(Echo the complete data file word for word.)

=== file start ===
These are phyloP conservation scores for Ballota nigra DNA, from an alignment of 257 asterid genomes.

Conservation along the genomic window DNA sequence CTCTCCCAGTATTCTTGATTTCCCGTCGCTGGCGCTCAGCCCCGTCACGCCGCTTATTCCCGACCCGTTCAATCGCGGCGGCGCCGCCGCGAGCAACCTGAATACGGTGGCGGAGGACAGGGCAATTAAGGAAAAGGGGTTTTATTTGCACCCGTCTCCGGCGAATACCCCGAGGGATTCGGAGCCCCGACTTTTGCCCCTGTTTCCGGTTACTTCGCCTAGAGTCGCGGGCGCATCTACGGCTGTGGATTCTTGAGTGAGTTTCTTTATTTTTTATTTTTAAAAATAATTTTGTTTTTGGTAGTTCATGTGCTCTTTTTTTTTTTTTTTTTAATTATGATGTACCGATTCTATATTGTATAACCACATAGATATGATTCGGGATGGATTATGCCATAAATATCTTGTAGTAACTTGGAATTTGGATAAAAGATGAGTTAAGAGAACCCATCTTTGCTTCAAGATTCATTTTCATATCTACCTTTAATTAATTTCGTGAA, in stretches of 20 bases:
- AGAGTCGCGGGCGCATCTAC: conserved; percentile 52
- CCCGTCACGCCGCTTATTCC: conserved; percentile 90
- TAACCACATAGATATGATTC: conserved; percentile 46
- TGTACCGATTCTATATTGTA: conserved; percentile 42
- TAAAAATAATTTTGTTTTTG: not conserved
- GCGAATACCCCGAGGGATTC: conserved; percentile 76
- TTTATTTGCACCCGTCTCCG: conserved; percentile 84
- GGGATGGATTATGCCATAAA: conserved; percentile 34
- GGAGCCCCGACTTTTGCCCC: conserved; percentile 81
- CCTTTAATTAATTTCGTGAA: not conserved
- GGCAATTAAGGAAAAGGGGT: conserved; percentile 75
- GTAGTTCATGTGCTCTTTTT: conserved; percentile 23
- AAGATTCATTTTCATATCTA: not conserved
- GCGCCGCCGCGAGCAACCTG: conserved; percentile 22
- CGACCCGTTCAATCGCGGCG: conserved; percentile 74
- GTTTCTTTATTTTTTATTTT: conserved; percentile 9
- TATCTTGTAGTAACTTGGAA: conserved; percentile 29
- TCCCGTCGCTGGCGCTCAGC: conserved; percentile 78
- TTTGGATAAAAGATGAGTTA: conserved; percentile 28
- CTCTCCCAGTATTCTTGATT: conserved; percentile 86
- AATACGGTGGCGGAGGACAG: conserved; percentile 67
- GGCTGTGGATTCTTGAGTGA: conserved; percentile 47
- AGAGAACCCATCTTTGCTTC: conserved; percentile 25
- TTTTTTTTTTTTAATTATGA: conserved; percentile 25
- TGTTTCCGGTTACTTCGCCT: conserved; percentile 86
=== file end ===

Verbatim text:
These are phyloP conservation scores for Ballota nigra DNA, from an alignment of 257 asterid genomes.

Conservation along the genomic window DNA sequence CTCTCCCAGTATTCTTGATTTCCCGTCGCTGGCGCTCAGCCCCGTCACGCCGCTTATTCCCGACCCGTTCAATCGCGGCGGCGCCGCCGCGAGCAACCTGAATACGGTGGCGGAGGACAGGGCAATTAAGGAAAAGGGGTTTTATTTGCACCCGTCTCCGGCGAATACCCCGAGGGATTCGGAGCCCCGACTTTTGCCCCTGTTTCCGGTTACTTCGCCTAGAGTCGCGGGCGCATCTACGGCTGTGGATTCTTGAGTGAGTTTCTTTATTTTTTATTTTTAAAAATAATTTTGTTTTTGGTAGTTCATGTGCTCTTTTTTTTTTTTTTTTTAATTATGATGTACCGATTCTATATTGTATAACCACATAGATATGATTCGGGATGGATTATGCCATAAATATCTTGTAGTAACTTGGAATTTGGATAAAAGATGAGTTAAGAGAACCCATCTTTGCTTCAAGATTCATTTTCATATCTACCTTTAATTAATTTCGTGAA, in stretches of 20 bases:
- AGAGTCGCGGGCGCATCTAC: conserved; percentile 52
- CCCGTCACGCCGCTTATTCC: conserved; percentile 90
- TAACCACATAGATATGATTC: conserved; percentile 46
- TGTACCGATTCTATATTGTA: conserved; percentile 42
- TAAAAATAATTTTGTTTTTG: not conserved
- GCGAATACCCCGAGGGATTC: conserved; percentile 76
- TTTATTTGCACCCGTCTCCG: conserved; percentile 84
- GGGATGGATTATGCCATAAA: conserved; percentile 34
- GGAGCCCCGACTTTTGCCCC: conserved; percentile 81
- CCTTTAATTAATTTCGTGAA: not conserved
- GGCAATTAAGGAAAAGGGGT: conserved; percentile 75
- GTAGTTCATGTGCTCTTTTT: conserved; percentile 23
- AAGATTCATTTTCATATCTA: not conserved
- GCGCCGCCGCGAGCAACCTG: conserved; percentile 22
- CGACCCGTTCAATCGCGGCG: conserved; percentile 74
- GTTTCTTTATTTTTTATTTT: conserved; percentile 9
- TATCTTGTAGTAACTTGGAA: conserved; percentile 29
- TCCCGTCGCTGGCGCTCAGC: conserved; percentile 78
- TTTGGATAAAAGATGAGTTA: conserved; percentile 28
- CTCTCCCAGTATTCTTGATT: conserved; percentile 86
- AATACGGTGGCGGAGGACAG: conserved; percentile 67
- GGCTGTGGATTCTTGAGTGA: conserved; percentile 47
- AGAGAACCCATCTTTGCTTC: conserved; percentile 25
- TTTTTTTTTTTTAATTATGA: conserved; percentile 25
- TGTTTCCGGTTACTTCGCCT: conserved; percentile 86